Nerve Pathways - R.J. Watkins

Viscero-somatic and somatic-visceral reflexes have been recognized for years and investigated in great detail by eminent physiologists. It has been demonstrated repeatedly and vividly that the constellation of symptoms and pathological changes is almost entirely neurogenic and extremely diffuse, often far from the initial site of injury to the nervous system. It has been shown that the severe shocks to the nervous system as done in a nerve section, novocaine blockade and even by much of the drug therapy is frequently sufficiently drastic to scatter the constellation of symptoms and induce a subsequent pathology which is at times much worse than the original problem. The potency of a light stimulus properly applied is illustrated by the classic example where 10 of 11 cases with quinine resistant malaria responded completely by the disappearance of symptoms and the disappearance of the microorganisms following the very gentle stimulation of the nervous system by withdrawing and re-injecting the cerebrospinal fluid. Hence we find that re-examination of the chiropractic approach to health and disease is quite logical. The many methods of adjusting developed through the past years have each been quite effective although there is a great variation in applicability. With the use of our new monitoring system we are finding that none of these old methods is wrong. However, with our new monitoring system we are able to perceive much more deeply the neurological processes and use the various methods to much better effect. We frequently find that a violently symptomatic subluxation should not be approached directly. Such a direct approach will frequently cause extension of the entire neuropathy even though it may abate some of the local symptoms. These are the conditions which we have previously explained as phases of “retracing”. In such cases an indirect approach by successively clearing apparently minor secondary subluxations will result in sufficient overall improvement that the major problem can be approached directly with excellent results. There have been times when as many as thirty different adjustments were utilized in succession over a two hour period of time with the final summation of correction into a complete recovery pattern. Usually there are intervening rest periods so we find the same process spread over several weeks. Attempts at a complete recovery in one day are almost always thoroughly frustrating in that after a certain point has been reached anything further seems to aggravate the whole problem of the neuropathy. A few days later the same approach will bring gratifying results. Therefore, it is imperative that any chiropractor trying to use this method be patient and not try to revolutionize his entire method of practice immediately. This monitoring system should be used for special problem cases at first with the idea that it will not tell us what or how to adjust but will give us an excellent indication of what not to adjust and when to quit.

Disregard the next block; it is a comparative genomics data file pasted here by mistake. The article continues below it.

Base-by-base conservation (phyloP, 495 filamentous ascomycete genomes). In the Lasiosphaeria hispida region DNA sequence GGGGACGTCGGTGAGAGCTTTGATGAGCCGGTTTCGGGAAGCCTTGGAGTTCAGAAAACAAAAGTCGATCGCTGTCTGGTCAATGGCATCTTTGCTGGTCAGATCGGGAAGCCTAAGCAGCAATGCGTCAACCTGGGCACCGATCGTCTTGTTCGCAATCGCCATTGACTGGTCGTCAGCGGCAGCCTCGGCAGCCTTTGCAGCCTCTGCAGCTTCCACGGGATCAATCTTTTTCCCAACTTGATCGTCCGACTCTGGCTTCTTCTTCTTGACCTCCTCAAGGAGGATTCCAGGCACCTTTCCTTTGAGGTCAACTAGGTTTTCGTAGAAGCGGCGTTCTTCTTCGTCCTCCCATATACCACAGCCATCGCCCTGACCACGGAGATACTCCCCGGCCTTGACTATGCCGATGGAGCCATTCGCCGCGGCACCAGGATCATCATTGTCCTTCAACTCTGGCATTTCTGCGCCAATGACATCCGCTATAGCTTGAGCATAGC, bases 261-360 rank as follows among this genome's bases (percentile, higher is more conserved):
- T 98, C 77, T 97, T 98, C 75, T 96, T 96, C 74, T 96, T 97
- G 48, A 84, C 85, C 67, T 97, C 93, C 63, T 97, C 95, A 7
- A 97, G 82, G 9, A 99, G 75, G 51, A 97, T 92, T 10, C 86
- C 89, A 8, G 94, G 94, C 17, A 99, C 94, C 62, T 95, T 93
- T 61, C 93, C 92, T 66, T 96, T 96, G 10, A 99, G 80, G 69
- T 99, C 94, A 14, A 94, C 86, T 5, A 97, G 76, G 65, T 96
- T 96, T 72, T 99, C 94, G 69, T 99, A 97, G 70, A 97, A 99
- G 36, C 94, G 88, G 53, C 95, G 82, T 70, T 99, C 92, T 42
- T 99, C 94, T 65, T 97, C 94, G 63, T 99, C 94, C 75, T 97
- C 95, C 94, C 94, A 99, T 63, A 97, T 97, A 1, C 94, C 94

Since a neuropathy is often a self-perpetuating entity of abnormal neurological events it reminds one of the Gordian Knot of Legend. This story tells of King Gordius tying a complex knot with no visible end as a challenge with a magnificent reward. To obtain an end for unraveling the puzzle the victorious youth cut through the knot with his sword to become the world conqueror, Alexander the Great. Frustrating cases tempt us to “cut through the knot” to find a starting point. Chiropractors are fortunate in that the aberration of physiology is still definitely related to body mechanics although the neuropathy may continue long after the original subluxation has subsided and been forgotten. Even though the entire process is quite obscure there is usually a reflex side effect in the form of some disturbance in body mechanics. Management of these inter-related effects fortunately gives us an access point into this vicious circle of self perpetuating pathological reflexes. Thus diligently applied chiropractic care, even though directed to a minor facet of the entire problem, is entirely capable of appreciably changing the neuropathy if intelligently pursued. Thus we find that instead of having to cut the rope in the Gordian knot there is always a loose end available to us. The fascinating possibilities of chiropractic when aided by the present monitoring system of vasomotor response is that we have a method of guiding an effective approach from the periphery of the process right to the heart of the neuropathy.

Another facet of the timing is based upon the relative stability or instability of various segments of the total pathological process. A recent single scoliosis based entirely upon a short leg can obviously he approached directly. When the same condition has progressed into a triple scoliosis we find that a direct approach will usually immediately help the lumbar spine but will cause new symptoms to arise in the compensatory scoliosis. As the last scoliosis is the least stable it will frequently be fluctuating into and away from symptom production. These unstable processes are usually directly and easily approachable. Therefore, during the entire management of the chronic scoliosis we must consider the various decompensations and the introduction of new instabilities as a temporary factor. This requires careful guidance and is very frustrating. The more thoroughly we can understand the relationship of these various factors, the more successful the total management. The constellation of dysfunctions and symptoms leading to organic pathologies have even greater ramifications and are much more difficult to evaluate. This is precisely how the vasomotor monitoring system is of immense value.